The study of Arkansas history traditionally has centered on the accomplishments of male politicians and business leaders. But one of the most significant 20th century figures in Arkansas was a women, Adolphine Fletcher Terry.
She was born at Little Rock in November 1882, spent most of her life in the grand Pike-Fletcher-Terry House and died in July 1976 at age 93. She is buried at Mount Holly Cemetery, the final resting place for many of the state's prominent figures.
Last Saturday, this column focused on attempts by preservationists to save the Pike-Fletcher-Terry House from continued deterioration. If that happens, perhaps interpretive signage can go up to honor the contributions of this remarkable woman. Her father, John Fletcher, was among the leading cotton brokers and bankers in the South. Her younger brother, John Gould Fletcher, was a Pulitzer Prize-winning poet.
Adolphine Fletcher headed east at age 15 to enroll at Vassar College in Poughkeepsie, N.Y.
"Her East Coast education and schoolmates broadened her views on race relations," Peggy Harris writes in the book "Arkansas Biography: A Collection of Notable Lives." "She graduated in 1902, at a time when few men and even fewer women had college degrees. Fletcher's father died in 1906, and her mother died three years later.
"After college, Fletcher and another Vassar graduate from Arkansas, Blanche Martin, were asked to serve on a national committee to investigate the state's educational needs. They discovered a system of mostly one-room schoolhouses among 5,000 school districts, inadequate supervision and no consistent policies. The two made school consolidation their cause, writing articles for newspapers, making speeches and lobbying. In 1908, Fletcher was leading efforts to consolidate school districts, appoint professional county superintendents and provide school transportation."
Fletcher founded what became the Little Rock branch of the American Association of University Women and formed an organization known as the School Improvement Association. In 1910, she organized the state's first juvenile court and later headed the Pulaski County Juvenile Court board for two decades. Fletcher also helped start the Girls Industrial School near Alexander for girls detained by the court.
In July 1910, Fletcher married Little Rock lawyer David Terry, who went on to serve in the U.S. House of Representatives from 1933-43. The couple had four children and later adopted a fifth child, an orphan that a daughter befriended while in Boston for medical treatment.
"Mary Terry was born in 1914 with a rare condition, called osteogenesis imperfecta, that caused her bones to break for no apparent reason," Harris writes. "The condition crippled Mary for life and had a significant impact on her mother. Despite doctors' predictions, Mary lived a long life, earned a college degree, traveled and had a career in psychological testing. Adolphine Terry said caring for Mary led to an awakening in which she found 'in some measure the spiritual meaning of life, a sense of real achievement and peace.'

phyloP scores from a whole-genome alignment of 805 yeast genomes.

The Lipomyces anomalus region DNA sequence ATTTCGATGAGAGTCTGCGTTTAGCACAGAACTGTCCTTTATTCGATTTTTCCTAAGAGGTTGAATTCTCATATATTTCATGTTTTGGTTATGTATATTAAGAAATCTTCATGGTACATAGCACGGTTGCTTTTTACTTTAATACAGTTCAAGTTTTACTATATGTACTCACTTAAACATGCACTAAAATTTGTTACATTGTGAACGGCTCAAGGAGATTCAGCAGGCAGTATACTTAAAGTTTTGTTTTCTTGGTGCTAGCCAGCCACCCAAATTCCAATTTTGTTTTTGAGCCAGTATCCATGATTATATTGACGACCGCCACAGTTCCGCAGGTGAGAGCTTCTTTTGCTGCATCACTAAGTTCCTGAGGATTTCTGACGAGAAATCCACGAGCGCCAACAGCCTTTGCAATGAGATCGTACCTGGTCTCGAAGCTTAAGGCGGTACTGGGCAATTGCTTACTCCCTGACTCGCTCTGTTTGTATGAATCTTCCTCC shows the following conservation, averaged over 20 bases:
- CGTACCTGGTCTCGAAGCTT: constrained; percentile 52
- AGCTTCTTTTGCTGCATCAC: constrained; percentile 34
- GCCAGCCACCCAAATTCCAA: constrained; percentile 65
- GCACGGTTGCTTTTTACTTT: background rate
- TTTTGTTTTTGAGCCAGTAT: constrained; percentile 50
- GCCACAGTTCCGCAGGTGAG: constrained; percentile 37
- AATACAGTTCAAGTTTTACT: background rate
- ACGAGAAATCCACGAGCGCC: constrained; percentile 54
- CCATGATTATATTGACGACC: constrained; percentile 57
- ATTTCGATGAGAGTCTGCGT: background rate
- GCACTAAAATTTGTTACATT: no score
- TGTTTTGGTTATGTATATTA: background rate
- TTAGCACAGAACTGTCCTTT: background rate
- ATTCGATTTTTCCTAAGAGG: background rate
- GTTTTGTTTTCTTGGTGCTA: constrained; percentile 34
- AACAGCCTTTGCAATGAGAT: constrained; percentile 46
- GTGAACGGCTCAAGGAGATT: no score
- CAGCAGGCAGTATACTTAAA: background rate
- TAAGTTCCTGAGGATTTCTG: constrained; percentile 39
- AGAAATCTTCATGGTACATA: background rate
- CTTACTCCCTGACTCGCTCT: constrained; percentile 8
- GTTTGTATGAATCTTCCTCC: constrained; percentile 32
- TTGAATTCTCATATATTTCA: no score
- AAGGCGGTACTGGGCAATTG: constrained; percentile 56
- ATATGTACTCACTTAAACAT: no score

"Her daughter's illness and her own coming to terms with Mary's condition formed the basis for Terry's first book, 'Courage!' The 1938 book was written under the pseudonym Mary Lindsey. Her other books include 'Cordelia, Member of the Household' in 1967, which was about a young African American girl who lived with the Fletcher family when Terry was a child, and 'Charlotte Stephens, Little Rock's First Black Teacher,' which was published in 1973."
Soon after the end of World War I, Terry became one of three white women who advised the newly established YWCA for Black girls. Terry also marched for women's voting rights in 1920, noting that the vote "represents more than just saying how a person feels about an issue or candidate. It represents human dignity and the fact that a citizen can express his or her opinion on any subject without fear of reprisal. That, I think, is what real human dignity consists of."
During her husband's time in Washington, Terry stayed behind in Little Rock to raise the children. She also helped collect books and establish libraries throughout the state. Terry served on a committee that convinced the Legislature to create a state library program.
"In Little Rock, Terry was a trustee of the city's public library for about 40 years, retiring in 1966," Harris writes. "She recalled, in an interview a few years before her death, that she worked quietly to open the library to Black adults in the 1950s and then to Black children."
When Gov. Orval Faubus used the National Guard in 1957 to prevent nine Black students from entering Little Rock Central High School, Terry wrote: "For days, I walked about unable to concentrate on anything, except the fact that we had been disgraced by a group of poor whites and a portion of the lunatic fringe. ... Where had the better class been while this was being concocted? Shame on us."
Terry will be most remembered for joining forces with two friends--Velma Powell of Little Rock and Vivion Brewer of Scott--to form the Women's Emergency Committee after a ballot measure passed to close Little Rock high schools during the 1958-59 school year.
"They became the first organized group of white moderates to oppose the governor and demand the reopening of the city's public high schools," Harris writes. "In the months following its formation, WEC worked to persuade the public to reopen the schools."
Those schools did indeed reopen in 1959.
Senior Editor Rex Nelson's column appears regularly in the Arkansas Democrat-Gazette. He's also the author of the Southern Fried blog at rexnelsonsouthernfried.com.